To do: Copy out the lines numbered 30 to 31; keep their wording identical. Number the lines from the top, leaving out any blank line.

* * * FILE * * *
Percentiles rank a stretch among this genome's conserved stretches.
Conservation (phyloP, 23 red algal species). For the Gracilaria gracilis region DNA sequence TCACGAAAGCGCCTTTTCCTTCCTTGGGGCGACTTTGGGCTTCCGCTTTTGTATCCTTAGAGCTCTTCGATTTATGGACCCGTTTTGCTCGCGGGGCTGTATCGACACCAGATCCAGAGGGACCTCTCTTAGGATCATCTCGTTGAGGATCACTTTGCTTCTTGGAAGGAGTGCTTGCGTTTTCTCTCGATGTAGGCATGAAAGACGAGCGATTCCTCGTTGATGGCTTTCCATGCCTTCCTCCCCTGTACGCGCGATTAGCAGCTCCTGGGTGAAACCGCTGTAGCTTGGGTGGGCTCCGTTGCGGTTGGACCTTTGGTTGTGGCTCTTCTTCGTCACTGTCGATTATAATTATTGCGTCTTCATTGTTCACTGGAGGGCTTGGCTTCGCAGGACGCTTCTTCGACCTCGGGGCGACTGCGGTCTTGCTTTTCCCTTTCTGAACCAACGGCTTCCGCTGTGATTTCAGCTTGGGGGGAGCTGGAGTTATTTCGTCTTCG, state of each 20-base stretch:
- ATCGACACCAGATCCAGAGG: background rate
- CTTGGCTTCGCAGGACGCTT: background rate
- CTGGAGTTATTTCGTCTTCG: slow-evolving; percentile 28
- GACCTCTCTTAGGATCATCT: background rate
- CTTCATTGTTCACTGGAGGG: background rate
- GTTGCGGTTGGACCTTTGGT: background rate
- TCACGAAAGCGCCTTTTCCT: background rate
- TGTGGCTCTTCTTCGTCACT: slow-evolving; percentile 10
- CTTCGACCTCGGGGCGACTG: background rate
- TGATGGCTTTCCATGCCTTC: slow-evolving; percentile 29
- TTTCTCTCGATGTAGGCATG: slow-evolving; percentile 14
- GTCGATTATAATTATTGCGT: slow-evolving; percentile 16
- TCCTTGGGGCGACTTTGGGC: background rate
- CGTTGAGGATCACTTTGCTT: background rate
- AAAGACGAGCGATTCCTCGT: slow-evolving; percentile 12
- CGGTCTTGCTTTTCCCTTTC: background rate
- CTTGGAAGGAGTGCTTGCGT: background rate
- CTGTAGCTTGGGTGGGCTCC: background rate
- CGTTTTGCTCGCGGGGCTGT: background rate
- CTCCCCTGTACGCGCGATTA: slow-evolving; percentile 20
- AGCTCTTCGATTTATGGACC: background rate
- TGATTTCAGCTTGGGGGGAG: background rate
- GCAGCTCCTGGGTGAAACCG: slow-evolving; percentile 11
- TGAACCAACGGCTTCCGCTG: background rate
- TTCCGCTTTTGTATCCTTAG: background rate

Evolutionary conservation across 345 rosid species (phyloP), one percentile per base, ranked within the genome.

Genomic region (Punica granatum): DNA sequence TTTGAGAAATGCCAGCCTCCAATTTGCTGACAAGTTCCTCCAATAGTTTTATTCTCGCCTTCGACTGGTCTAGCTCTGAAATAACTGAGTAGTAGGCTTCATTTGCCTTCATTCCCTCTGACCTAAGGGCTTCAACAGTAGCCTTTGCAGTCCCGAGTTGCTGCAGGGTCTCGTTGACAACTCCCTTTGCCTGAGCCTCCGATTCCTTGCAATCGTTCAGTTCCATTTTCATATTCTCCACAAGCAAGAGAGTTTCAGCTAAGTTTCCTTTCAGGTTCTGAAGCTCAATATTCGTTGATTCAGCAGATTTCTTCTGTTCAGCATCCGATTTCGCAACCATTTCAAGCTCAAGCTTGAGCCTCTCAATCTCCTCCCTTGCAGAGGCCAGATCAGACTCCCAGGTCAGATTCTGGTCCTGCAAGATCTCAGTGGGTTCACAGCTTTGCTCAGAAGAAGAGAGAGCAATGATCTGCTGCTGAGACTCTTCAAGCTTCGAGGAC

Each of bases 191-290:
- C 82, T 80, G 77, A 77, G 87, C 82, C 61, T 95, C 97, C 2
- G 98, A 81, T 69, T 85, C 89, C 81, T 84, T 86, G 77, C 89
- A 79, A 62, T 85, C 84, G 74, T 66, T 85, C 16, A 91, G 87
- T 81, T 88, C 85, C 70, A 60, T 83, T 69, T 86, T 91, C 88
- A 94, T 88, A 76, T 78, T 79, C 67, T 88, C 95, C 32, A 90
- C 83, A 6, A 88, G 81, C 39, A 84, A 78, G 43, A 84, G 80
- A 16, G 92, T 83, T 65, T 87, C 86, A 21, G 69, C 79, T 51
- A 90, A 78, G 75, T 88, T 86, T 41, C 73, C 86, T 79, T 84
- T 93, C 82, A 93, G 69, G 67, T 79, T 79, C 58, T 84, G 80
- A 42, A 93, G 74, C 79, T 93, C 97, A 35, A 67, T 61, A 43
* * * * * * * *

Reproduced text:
Each of bases 191-290:
- C 82, T 80, G 77, A 77, G 87, C 82, C 61, T 95, C 97, C 2